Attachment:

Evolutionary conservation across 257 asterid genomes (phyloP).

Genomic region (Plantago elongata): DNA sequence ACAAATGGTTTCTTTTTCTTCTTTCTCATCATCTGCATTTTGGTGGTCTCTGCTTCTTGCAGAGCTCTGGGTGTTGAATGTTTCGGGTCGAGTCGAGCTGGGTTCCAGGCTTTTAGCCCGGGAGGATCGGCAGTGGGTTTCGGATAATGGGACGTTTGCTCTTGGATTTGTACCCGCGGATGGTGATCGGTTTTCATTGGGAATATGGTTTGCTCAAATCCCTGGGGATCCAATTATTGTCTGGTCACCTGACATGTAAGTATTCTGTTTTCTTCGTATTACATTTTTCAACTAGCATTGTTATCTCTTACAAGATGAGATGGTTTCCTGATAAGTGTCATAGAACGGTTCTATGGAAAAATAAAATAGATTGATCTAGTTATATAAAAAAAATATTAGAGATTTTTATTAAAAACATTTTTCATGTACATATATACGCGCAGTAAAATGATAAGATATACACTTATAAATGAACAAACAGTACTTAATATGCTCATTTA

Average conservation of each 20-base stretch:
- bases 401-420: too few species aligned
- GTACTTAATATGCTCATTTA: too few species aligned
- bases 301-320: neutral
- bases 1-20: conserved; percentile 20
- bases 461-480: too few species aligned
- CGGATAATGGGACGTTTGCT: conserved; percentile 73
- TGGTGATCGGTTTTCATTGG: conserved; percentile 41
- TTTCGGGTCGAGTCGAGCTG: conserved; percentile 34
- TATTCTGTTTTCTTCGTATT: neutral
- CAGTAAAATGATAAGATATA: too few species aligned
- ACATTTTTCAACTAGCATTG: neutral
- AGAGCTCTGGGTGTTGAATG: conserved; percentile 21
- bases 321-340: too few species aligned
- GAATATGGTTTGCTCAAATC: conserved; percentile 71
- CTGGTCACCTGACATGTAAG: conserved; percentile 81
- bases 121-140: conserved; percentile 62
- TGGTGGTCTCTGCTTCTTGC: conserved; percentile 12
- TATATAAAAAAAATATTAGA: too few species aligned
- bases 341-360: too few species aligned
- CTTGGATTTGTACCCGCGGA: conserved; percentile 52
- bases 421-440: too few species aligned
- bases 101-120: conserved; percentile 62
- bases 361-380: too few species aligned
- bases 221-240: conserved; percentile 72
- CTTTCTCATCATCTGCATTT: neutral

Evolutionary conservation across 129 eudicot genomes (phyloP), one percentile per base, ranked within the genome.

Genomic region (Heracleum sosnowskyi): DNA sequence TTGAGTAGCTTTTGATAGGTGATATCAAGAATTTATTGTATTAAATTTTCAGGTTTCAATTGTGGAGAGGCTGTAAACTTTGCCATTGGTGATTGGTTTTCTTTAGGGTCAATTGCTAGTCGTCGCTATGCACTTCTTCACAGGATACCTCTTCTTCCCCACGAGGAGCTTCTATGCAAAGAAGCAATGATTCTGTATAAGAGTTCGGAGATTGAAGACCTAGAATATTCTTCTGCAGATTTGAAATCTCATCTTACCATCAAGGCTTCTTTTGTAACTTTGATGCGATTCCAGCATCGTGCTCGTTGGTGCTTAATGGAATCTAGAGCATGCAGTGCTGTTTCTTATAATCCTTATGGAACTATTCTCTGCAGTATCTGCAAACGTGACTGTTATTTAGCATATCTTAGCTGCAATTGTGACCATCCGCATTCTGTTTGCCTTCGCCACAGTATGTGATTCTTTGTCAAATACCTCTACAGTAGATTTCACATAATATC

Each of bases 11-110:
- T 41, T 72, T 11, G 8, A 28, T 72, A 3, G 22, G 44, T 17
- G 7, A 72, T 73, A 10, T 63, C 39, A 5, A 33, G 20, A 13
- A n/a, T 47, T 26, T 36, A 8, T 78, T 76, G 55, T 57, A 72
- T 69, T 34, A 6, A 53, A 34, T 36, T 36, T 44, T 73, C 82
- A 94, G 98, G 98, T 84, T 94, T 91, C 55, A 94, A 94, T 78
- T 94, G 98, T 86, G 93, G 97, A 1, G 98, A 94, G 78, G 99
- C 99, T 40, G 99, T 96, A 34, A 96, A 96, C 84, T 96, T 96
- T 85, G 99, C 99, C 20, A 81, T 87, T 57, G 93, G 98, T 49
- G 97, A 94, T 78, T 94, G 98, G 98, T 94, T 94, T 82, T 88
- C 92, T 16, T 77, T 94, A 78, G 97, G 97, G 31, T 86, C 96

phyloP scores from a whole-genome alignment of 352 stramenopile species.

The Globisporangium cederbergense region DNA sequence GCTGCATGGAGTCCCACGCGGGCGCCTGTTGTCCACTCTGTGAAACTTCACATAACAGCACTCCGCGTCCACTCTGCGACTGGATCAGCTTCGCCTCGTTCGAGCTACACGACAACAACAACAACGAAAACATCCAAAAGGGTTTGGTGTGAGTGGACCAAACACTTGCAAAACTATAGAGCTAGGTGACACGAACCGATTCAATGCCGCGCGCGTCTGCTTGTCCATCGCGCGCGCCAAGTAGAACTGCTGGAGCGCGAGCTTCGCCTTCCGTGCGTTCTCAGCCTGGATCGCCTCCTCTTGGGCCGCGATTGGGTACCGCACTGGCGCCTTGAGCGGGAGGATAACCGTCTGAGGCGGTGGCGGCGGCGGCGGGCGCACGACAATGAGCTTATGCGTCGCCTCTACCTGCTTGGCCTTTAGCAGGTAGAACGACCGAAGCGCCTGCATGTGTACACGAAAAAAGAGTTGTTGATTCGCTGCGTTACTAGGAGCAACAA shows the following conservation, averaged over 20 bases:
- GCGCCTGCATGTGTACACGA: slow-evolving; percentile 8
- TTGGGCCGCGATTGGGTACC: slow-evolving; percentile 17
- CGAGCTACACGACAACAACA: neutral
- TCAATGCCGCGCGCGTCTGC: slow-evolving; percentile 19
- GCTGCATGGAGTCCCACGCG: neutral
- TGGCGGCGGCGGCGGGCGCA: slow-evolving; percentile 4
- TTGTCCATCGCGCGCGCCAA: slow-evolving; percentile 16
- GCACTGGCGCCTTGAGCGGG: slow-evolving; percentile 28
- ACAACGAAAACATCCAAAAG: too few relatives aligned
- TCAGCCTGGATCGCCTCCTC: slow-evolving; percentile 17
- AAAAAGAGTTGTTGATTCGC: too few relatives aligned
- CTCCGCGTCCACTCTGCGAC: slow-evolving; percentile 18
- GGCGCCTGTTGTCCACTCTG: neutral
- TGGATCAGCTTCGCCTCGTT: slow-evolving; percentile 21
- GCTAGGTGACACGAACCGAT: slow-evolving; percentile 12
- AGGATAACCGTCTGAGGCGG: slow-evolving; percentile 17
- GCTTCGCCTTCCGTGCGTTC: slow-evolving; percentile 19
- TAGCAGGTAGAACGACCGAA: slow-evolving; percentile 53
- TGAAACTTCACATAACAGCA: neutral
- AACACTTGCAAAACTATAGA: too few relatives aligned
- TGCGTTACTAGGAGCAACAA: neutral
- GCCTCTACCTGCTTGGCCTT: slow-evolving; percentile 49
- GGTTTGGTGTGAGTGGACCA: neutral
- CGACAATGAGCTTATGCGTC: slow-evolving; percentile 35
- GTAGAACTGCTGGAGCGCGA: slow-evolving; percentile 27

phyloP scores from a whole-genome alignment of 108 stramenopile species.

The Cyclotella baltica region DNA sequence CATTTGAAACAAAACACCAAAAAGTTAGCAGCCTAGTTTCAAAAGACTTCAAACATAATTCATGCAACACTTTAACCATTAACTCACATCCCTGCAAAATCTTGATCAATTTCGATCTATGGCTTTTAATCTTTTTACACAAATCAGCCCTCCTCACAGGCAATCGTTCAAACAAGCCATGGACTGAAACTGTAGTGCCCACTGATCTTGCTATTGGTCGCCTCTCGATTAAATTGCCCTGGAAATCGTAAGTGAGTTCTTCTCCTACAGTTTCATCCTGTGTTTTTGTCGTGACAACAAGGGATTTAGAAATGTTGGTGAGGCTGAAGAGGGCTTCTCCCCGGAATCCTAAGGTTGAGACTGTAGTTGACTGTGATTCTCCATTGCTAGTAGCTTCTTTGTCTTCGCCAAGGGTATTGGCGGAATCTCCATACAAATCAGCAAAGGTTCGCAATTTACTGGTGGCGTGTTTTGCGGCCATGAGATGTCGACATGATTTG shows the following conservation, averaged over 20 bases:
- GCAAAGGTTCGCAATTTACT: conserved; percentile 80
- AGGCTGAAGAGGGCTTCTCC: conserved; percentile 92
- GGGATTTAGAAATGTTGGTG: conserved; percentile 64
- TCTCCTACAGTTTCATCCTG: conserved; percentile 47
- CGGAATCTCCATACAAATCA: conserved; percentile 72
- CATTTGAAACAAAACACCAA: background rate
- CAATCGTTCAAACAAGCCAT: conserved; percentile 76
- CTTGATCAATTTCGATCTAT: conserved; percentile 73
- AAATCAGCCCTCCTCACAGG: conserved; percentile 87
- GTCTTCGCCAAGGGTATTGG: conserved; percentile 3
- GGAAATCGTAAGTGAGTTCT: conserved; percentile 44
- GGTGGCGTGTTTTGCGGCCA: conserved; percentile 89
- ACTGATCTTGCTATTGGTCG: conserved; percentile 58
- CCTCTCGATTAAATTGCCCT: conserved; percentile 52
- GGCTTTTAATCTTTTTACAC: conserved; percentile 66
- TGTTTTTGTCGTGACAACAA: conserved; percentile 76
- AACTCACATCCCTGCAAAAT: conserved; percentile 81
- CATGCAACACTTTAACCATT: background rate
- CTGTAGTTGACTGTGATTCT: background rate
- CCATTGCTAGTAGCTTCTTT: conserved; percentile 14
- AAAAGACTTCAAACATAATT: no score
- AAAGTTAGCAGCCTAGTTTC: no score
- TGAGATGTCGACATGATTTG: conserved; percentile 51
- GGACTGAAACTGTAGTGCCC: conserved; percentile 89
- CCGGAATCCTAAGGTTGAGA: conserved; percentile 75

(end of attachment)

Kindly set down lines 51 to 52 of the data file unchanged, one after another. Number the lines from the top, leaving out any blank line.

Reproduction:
- GCACTGGCGCCTTGAGCGGG: slow-evolving; percentile 28
- ACAACGAAAACATCCAAAAG: too few relatives aligned